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Most people in China would like to see their country's political system become more like America's over the next 2 decades. Japanese and Germans, not so much.

Expand chart
Data: Eurasia Group Foundation; Chart: Harry Stevens/Axios

The big picture: Opinions of the U.S. have fallen dramatically around the world, due in large part to suspicion of the man in the Oval Office. But the Eurasia Group Foundation probed a deeper question: Do countries still see American democracy as a model? The answers were wide-ranging, and surprising.

The view from China:

  • Most Chinese respondents have either a somewhat (41%) or very (17%) positive view of the U.S. Far fewer feel very (9%) or somewhat (8%) unfavorable.
  • When it comes to American democracy, though, just 1% are very favorable and 5% very unfavorable. Most are in the middle — either somewhat favorable (42%) or neutral (40%).
  • However, 70% of respondents believe the U.S. should “focus on the flaws in its own political system instead of focusing on the political systems of other countries." Most also want a "less assertive" U.S. foreign policy.

Between the lines: At a time when Washington and Beijing are gearing up for a new Cold War, it's counterintuitive to find that most Chinese actually feel the U.S. political and economic systems set “a positive example for the world.”

  • But, but, but: When given a choice of 15 countries and asked which has the best political system, Chinese respondents rank the U.S. second. Far out ahead is China itself.

Germans have strikingly negative views of the U.S., and while that trend is driven in part by antipathy toward Trump, it seems to go deeper.

  • Just 19% say the U.S. has made the world a better place over the past 20 years, and only 23% think U.S. democracy is a good example for the world.

In India, meanwhile, overwhelming majorities have favorable views of the U.S. (76%) and U.S. democracy (86%).

  • Nigerians, Poles and Brazilians all have similarly pro-U.S. views.
  • For Egyptians, the picture is mixed — the U.S. political system is viewed more favorably than America itself.

Japan might be the most remarkable of all. Only 2% have highly favorable views of the U.S. or U.S. democracy, and just 2% want the Japanese political system to become much more like America's.

  • On all of those questions, the most popular response was "neutral."
  • As to America's global influence over the past 20 years, Japanese respondents were about evenly divided over whether it's been positive, negative or made “little or no difference.”
  • "This is notable considering that, since the end of World War II, the United States has been the primary guarantor of Japanese security and that the two countries remain close allies today," report author Mark Hannah writes.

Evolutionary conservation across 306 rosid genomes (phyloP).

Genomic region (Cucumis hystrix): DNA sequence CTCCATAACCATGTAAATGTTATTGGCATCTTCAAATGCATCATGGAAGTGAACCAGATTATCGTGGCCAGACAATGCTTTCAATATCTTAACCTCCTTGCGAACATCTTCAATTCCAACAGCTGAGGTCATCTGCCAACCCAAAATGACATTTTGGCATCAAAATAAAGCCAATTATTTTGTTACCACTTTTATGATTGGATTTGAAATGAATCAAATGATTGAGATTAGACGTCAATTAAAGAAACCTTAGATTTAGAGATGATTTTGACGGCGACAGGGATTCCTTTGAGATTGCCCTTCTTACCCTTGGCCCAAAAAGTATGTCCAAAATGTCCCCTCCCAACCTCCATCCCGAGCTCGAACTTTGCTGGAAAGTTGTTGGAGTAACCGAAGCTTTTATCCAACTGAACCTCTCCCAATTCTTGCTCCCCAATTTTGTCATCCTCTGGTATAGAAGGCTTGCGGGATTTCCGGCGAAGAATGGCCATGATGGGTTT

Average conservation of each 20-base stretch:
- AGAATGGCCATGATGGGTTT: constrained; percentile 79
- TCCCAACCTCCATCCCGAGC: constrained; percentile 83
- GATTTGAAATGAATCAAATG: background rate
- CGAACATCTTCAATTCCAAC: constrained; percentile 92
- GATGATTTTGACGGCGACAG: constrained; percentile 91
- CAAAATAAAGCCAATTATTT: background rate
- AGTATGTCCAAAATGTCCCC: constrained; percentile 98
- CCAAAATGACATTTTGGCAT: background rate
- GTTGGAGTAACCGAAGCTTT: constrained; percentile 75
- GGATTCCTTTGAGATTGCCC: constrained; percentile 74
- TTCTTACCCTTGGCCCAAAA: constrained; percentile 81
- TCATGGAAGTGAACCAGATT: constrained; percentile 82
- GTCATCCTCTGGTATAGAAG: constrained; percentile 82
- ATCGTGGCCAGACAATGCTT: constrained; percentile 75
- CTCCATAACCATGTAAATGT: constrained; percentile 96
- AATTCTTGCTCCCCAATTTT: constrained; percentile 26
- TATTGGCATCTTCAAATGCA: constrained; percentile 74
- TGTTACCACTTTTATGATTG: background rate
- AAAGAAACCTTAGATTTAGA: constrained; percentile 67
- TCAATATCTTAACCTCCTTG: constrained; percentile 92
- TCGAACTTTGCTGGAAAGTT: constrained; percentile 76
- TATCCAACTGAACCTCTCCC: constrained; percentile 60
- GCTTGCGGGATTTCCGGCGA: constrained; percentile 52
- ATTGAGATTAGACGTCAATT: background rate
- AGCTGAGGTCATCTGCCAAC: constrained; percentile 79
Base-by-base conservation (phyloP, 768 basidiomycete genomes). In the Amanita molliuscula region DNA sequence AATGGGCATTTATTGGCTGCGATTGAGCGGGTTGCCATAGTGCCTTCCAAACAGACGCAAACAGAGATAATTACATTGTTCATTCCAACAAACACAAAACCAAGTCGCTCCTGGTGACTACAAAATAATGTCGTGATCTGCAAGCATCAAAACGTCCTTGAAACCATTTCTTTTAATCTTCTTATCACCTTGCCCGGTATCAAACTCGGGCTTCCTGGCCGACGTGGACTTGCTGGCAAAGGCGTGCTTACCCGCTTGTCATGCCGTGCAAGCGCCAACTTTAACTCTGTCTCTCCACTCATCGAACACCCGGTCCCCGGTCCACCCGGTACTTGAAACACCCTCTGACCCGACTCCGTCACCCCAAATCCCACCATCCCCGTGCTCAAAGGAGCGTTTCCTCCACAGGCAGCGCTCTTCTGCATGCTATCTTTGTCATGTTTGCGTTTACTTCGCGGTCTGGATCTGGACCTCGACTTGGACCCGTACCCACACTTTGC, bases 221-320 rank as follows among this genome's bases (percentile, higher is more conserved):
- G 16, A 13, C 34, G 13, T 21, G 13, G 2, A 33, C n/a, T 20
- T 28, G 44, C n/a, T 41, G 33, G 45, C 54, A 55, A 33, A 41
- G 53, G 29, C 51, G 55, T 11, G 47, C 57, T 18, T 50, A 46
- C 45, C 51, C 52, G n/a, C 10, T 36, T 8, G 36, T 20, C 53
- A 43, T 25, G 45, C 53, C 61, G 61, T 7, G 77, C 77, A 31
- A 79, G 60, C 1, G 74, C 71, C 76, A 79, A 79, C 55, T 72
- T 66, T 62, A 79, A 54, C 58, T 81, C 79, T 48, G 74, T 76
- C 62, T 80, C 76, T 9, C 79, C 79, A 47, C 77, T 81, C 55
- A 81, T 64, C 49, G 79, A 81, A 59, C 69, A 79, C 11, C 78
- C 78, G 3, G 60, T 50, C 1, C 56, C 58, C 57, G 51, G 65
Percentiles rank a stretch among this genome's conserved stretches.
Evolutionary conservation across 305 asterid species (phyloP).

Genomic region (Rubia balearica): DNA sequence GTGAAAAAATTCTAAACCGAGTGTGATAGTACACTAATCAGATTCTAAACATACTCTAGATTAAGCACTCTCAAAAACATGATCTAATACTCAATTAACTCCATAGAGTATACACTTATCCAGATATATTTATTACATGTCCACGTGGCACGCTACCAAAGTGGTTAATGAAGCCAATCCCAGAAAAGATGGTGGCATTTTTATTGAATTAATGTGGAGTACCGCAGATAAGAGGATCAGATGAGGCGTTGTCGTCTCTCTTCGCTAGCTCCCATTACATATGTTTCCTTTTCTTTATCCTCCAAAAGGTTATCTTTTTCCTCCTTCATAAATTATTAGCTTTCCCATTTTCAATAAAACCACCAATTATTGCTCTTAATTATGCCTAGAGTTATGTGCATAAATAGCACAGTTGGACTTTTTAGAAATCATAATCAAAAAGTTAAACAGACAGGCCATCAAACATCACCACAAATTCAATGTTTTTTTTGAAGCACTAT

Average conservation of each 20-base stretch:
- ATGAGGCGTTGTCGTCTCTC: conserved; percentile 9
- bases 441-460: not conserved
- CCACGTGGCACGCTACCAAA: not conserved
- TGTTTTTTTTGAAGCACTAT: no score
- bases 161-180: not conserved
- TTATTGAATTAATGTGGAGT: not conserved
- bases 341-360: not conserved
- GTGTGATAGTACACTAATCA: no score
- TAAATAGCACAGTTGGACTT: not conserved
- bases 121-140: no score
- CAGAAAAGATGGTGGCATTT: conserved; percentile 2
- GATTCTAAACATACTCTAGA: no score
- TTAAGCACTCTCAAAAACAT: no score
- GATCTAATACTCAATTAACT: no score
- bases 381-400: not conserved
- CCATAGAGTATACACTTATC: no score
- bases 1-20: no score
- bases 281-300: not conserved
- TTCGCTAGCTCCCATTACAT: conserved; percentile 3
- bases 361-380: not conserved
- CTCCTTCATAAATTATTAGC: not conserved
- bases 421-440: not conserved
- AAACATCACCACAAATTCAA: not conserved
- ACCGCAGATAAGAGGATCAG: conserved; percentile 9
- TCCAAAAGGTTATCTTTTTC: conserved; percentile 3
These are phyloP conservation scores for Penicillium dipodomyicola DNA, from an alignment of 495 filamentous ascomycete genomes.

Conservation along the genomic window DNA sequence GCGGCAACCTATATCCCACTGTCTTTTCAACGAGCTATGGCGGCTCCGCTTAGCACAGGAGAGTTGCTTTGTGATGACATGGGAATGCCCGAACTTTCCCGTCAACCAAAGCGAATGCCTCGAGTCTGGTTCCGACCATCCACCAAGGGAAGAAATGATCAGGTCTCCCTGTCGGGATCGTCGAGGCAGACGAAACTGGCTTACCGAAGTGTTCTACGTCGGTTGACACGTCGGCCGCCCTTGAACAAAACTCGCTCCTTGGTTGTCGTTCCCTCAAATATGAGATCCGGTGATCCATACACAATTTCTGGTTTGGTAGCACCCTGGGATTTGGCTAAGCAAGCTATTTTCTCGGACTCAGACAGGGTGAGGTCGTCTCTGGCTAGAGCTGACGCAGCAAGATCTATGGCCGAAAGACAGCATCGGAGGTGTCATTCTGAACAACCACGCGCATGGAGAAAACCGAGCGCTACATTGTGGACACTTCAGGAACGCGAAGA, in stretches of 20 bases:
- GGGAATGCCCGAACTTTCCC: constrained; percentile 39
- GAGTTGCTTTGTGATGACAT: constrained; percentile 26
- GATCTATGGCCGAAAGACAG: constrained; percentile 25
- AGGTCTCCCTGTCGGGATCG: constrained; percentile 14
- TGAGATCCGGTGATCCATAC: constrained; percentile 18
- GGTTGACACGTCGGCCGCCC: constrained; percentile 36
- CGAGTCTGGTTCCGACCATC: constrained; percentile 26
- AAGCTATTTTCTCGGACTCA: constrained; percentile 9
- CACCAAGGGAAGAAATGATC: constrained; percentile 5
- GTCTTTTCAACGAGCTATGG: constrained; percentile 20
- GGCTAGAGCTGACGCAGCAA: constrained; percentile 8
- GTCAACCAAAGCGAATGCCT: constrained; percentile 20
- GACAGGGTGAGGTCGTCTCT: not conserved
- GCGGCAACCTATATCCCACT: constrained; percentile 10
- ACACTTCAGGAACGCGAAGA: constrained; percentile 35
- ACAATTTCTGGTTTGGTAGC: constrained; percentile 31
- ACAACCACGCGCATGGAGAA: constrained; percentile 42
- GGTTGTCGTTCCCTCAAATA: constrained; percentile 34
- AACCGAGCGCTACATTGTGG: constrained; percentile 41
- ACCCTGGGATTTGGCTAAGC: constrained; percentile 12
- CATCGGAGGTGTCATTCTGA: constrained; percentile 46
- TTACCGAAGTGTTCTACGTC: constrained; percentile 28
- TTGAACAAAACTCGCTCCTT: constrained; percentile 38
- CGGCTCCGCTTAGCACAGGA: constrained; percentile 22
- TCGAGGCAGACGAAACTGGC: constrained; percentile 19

The bottom line: Across the 8 countries, the most-cited reasons for unfavorable views of the U.S. were opposition to Trump, U.S. interventions abroad and America's economic inequality.

  • People who had visited the U.S., knew people living there, or consumed American news and popular culture were far more likely to view the U.S. favorably. That underlines the importance of "attraction" rather than "promotion" in spreading democracy, Eurasia Group president Ian Bremmer writes.

Go deeper

Updated 6 hours ago - Politics & Policy

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Illustration: Brendan Lynch/Axios

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  3. Politics: Biden concedes U.S. should have done more testing — Arizona says it "will not be intimidated" by Biden on anti-mask school policies — Federal judge blocks Biden's vaccine mandate for federal workers.
  4. World: American Airlines flight to London forced to turn around over mask dispute — WHO: COVID health emergency could end this year — Greece imposes vaccine mandate for people 60 and older — Austria approves COVID vaccine mandate for adults.
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Arizona governor sues Biden administration over COVID funds tied to mandates

A teacher prepares a hallway barrier to help students maintain social distancing at John B. Wright Elementary School in Tucson, Arizona, on Aug. 14, 2020. Photo: Cheney Orr/Bloomberg via Getty Images

Arizona Gov. Doug Ducey (R) filed a lawsuit Friday against the Biden administration for ordering the state to stop allocating federal COVID relief funds to schools that don't comply with public health recommendations such as masking, the Arizona Republic reports.

Why it matters: The Treasury Department said last week that the state would have to pay back the money if Ducey does not redesignate the $173 million programs to ensure they don't "undermine efforts to stop the spread of COVID-19."

Federal judge blocks Biden's vaccine mandate for federal workers

President Biden speaking from Eisenhower Executive Office Building on Jan. 21. Photo: Yuri Gripas/Abaca/Bloomberg via Getty Images

A federal judge in Texas blocked the Biden administration from enforcing its coronavirus vaccine mandate for federal workers on Friday, citing the outcome of last week's Supreme Court ruling that nullified the administration's vaccine-or-test requirement for large employers.

Why it matters: It's a blow to President Biden's efforts to increase the U.S.' vaccination rates, though much of the federal workforce has already been vaccinated against the virus.